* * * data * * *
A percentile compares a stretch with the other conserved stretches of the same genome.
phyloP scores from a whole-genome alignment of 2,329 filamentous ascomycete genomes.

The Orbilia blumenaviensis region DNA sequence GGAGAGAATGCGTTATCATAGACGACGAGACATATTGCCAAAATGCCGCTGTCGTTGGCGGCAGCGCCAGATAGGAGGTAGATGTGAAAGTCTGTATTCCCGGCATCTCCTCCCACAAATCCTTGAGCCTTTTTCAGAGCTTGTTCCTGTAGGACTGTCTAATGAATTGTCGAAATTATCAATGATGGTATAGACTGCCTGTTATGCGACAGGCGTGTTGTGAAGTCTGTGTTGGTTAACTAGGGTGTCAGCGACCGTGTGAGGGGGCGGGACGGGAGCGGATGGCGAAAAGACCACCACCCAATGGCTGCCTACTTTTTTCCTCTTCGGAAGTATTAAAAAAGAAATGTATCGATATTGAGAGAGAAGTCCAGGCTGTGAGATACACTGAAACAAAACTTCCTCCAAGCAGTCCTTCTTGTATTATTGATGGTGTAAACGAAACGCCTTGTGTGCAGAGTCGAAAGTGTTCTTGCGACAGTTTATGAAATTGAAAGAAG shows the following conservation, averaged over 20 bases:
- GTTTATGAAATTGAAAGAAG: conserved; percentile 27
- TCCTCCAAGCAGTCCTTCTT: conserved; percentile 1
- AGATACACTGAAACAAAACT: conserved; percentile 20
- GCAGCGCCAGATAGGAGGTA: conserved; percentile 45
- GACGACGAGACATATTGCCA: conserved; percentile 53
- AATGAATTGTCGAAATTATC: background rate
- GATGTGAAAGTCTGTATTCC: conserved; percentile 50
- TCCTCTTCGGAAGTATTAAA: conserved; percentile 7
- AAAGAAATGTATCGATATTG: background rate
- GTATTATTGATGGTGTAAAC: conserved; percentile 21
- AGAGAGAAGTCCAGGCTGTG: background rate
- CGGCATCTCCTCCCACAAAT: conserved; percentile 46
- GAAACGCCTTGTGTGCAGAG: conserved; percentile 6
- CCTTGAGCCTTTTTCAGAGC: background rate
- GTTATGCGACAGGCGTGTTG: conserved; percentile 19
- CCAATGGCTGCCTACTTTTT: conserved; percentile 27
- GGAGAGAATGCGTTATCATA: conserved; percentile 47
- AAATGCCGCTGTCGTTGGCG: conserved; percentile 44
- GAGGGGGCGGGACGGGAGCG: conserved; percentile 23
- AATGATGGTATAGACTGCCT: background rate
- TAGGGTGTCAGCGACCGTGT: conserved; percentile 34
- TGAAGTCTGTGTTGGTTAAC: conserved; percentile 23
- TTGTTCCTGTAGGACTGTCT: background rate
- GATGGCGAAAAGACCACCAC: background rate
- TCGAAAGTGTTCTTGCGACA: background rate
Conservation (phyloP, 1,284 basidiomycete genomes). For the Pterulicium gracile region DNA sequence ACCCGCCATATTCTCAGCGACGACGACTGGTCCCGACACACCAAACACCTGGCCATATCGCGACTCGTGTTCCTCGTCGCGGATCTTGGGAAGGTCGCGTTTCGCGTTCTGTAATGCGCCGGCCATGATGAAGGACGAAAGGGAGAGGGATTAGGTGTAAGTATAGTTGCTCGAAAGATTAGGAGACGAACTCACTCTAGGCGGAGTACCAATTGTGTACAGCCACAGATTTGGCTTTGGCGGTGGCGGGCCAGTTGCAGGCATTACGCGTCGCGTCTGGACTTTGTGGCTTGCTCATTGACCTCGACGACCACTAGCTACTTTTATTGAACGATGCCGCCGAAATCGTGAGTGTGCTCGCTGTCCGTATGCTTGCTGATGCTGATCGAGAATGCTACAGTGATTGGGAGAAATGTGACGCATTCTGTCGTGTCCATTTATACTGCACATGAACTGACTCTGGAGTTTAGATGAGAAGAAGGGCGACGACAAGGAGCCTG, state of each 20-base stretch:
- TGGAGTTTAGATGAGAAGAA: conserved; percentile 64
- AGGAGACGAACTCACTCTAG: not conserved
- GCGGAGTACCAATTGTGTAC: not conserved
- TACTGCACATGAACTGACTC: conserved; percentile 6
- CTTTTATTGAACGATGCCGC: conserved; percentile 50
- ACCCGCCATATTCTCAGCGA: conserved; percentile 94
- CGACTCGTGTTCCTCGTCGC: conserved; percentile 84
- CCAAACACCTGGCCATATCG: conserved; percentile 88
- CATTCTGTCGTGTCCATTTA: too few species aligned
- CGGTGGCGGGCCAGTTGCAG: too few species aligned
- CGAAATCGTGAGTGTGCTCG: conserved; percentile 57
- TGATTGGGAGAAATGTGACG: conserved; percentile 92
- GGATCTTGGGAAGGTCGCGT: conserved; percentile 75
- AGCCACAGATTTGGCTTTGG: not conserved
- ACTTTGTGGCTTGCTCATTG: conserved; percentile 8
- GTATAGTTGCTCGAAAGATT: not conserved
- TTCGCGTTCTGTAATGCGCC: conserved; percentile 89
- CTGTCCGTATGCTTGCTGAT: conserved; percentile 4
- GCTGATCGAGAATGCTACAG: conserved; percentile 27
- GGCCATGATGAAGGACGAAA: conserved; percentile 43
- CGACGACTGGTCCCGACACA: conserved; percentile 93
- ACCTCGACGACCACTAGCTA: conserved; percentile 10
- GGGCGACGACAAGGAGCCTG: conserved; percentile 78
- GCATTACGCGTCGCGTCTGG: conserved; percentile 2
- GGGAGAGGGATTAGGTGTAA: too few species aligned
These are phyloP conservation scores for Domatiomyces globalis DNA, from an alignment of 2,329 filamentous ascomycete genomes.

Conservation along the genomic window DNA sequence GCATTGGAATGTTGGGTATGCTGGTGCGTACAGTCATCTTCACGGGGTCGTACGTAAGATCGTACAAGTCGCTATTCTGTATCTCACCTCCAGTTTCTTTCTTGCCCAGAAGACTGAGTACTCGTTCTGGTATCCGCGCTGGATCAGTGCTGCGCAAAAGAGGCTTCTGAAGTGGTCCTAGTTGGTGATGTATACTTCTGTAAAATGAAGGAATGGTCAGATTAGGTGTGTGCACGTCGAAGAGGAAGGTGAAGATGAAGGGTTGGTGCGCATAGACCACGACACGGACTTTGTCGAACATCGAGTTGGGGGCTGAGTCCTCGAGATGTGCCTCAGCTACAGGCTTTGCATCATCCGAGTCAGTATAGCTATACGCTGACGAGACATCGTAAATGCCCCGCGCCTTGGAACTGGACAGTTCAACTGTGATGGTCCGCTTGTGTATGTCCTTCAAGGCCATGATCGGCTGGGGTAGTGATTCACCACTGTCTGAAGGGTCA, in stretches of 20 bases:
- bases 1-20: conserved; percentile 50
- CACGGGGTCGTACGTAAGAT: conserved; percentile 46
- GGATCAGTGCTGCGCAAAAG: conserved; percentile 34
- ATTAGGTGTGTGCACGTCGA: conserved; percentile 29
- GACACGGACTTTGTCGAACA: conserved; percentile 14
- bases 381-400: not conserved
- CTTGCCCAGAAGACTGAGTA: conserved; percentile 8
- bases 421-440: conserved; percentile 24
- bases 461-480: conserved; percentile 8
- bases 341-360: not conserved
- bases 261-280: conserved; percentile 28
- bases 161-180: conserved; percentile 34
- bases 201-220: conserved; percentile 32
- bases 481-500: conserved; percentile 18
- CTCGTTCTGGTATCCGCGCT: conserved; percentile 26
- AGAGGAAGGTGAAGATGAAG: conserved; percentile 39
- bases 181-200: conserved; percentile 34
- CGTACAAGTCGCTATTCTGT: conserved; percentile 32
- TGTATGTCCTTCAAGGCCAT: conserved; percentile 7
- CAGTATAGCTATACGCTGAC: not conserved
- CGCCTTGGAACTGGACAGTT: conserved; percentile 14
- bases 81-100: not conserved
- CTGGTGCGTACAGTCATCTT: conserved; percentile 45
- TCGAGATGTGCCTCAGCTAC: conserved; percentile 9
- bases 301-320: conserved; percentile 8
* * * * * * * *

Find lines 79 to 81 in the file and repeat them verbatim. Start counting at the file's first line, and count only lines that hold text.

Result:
- CTGGTGCGTACAGTCATCTT: conserved; percentile 45
- TCGAGATGTGCCTCAGCTAC: conserved; percentile 9
- bases 301-320: conserved; percentile 8